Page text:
Recent Videos

  • Building Support for Road-Tax Hike Takes Time: Tracy

    Jim Tracy, a Republican state senator from Shelbyville, has been traveling the state seeking input from Tennesseans about whether they’re OK with paying more at the pump to finance future road projects.

    Short answer is, not yet, Tracy told reporters at a Tennessee Transportation Coalition event in Murfreesboro on Oct. 6.

    As chairman of the Senate Transportation Committee, Tracy is in a key position to either thwart or advance any proposal by Gov. Bill Haslam to hoist Tennessee state government’s 21.4-cent-a-gallon tax on gasoline.

    Tracy says the conversation about road funding needs to be approached as a long-range plan.

    “One-time money won’t fix the problem,” he said. “We are $6 billion dollars in backlog with projects. We are going to have to look at long-term funding to fix it.”

    In Tracy’s view, “We’ve got a couple three years to work on this problem.” So he doesn’t feel pressure to ram a tax-hike through in the coming session, which begins in January 2016.

    “I just don’t think we are ready to do it yet,” he said.

    “This will be a process that I will be doing over the next year,” Tracy added.

    According to the Tennessee Department of Transpiration, the state’s current-level gas tax yields about $658 million per year.

  • Haslam on Israel Trip

    Bill Haslam, Tennessee’s Republican governor, visited Israel for a few days in early September. He briefly spoke with TNReport about the trip following an event in Lenoir City on Sept. 10.

    “The first priority was to strengthen economic development,” Haslam said.

    “Israel has become a real high-tech nation,” the governor continued. “And a lot of technical discoveries, particularly around health care, where Tennessee is strong, have been made. We went over there to see, are there potential partnerships or investments that could happen that would benefit the state long term.”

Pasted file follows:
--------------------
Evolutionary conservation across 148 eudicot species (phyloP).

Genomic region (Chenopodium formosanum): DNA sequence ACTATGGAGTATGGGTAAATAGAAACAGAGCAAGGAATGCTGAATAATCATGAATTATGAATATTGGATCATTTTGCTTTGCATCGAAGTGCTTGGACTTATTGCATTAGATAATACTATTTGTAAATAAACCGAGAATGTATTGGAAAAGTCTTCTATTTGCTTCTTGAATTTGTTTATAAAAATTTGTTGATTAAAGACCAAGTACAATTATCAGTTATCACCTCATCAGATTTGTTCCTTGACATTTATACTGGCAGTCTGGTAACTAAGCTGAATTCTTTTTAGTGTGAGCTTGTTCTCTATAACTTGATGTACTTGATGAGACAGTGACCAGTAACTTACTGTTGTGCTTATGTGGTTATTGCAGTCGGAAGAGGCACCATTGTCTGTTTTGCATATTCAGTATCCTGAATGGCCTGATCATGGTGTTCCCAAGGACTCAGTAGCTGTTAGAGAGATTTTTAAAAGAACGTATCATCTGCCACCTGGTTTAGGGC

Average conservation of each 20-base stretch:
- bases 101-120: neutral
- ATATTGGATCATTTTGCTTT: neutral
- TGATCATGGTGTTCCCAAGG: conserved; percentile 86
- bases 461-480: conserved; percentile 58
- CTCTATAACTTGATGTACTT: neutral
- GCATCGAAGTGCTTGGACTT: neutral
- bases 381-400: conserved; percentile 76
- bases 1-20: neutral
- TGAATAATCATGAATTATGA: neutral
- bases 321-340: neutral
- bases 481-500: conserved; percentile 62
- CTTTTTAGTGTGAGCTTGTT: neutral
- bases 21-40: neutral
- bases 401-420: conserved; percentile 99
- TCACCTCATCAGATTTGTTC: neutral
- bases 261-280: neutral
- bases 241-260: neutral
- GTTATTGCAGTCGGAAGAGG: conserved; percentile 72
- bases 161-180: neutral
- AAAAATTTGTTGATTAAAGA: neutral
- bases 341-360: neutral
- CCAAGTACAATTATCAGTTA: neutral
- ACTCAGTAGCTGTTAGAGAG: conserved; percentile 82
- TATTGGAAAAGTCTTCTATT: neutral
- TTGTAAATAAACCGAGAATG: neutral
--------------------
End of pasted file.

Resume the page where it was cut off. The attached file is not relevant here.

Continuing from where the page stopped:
A large health care provider in Northern Israel issued a press release following Haslam’s visit saying the governor and his wife, Crissy, had stopped in with a visiting entourage “to see the latest innovations in healthcare and to discuss collaboration between the state and the hospital.”

  • Alexander: Obamacare Not Going Away Anytime Soon

    Lamar Alexander, who chairs the powerful Senate Health, Education, Labor and Pensions Committee, says GOP lawmakers in Washington likely don’t have the numbers or the political leverage to dramatically roll back the Affordable Care Act before the 2016 election.

    Nevertheless, he predicts some kind of legislation will clear the House and Senate that’s aimed at easing ACA mandates on the level of coverage Americans are required to carry in order to avoid penalties from the IRS.

    “I think it is very likely you will see us try one more time to get something to the president that would change give Americans a chance to buy lower-cost insurance that fits their health care needs and fits their budget,” he told TNReport after a speech at the the Rotary Club in Oak Ridge on Sept. 3.

  • Privatization, Outsourcing Could Benefit Taxpayers: Haslam

    Tennessee Gov. Bill Haslam says his administration is studying ways to deliver government services cheaper and more efficiently, which may include greater reliance on outsourcing and privatization.

    “Our responsibility is to provide the very best service at the very lowest cost,” the governor said in an interview with TNReport. “For six and a half million Tennesseans, there is always way more demand for government services than there is our ability to fund those.”

    Haslam said his administration has asked private companies to provide proposals for how they might manage or run a range of government services. “We are not saying we’re actually going to do anything differently, but we are asking for information to see who is interested in even making a proposal, so we are a long way from changing anything,” he said.

    “As government, we owe it to our people to always be saying, ‘Are we doing it the best way we can?’,” said Haslam, a Republican who served two terms as mayor of Knoxville before winning Tennessee’s highest statewide elected post.

    Tennessee Democrats are criticizing Haslam for considering private alternatives to having state employees perform government functions.

    “In privatization, what usually happens is a private company comes in and the first thing they do is cut jobs and they cut wages and benefits,” Mary Mancini, the state Democratic Party chairwoman, said in a press conference Aug. 26. “So this is absolutely is about jobs.”

    Mancini and Democratic lawmakers, who are vastly outnumbered in both chambers of the Tennessee General Assembly, question whether privatization and outsourcing produce tangible and lasting benefits for taxpayers. “Where is the accountability and where are the real-cost savings,” Mancini said in a press release this week.